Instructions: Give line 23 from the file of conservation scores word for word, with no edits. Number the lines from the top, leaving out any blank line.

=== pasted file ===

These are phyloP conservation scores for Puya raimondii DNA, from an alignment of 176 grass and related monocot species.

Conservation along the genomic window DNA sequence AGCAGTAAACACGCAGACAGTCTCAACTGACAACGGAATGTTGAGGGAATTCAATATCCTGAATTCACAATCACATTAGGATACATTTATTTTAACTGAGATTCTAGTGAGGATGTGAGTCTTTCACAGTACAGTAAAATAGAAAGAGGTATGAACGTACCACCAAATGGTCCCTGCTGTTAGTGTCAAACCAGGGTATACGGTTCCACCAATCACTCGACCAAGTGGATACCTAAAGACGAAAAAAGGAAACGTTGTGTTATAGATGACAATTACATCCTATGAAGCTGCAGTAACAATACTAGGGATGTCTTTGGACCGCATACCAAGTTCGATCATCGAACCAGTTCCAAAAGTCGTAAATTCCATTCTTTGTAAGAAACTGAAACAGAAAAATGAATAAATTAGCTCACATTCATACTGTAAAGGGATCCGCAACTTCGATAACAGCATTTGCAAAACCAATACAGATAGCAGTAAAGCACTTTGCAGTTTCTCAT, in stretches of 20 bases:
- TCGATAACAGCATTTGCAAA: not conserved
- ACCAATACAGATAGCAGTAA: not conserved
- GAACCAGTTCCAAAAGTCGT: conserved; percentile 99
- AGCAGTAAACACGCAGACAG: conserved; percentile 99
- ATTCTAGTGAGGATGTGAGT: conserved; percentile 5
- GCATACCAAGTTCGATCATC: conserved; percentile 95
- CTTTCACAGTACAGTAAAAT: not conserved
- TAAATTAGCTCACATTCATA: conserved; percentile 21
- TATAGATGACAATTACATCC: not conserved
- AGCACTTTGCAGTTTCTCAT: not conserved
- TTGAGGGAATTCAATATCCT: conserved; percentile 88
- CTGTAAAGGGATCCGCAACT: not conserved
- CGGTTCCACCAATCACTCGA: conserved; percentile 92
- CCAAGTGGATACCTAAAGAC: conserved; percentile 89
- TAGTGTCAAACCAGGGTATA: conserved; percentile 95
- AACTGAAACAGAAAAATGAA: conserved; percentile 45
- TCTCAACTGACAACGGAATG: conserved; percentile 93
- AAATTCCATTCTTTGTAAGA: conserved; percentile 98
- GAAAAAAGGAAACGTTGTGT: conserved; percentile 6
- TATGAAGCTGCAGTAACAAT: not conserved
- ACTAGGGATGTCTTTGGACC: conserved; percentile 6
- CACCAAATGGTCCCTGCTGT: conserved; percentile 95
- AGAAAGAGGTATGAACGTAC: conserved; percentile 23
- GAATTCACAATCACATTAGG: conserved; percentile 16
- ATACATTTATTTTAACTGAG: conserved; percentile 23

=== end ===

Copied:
- ACTAGGGATGTCTTTGGACC: conserved; percentile 6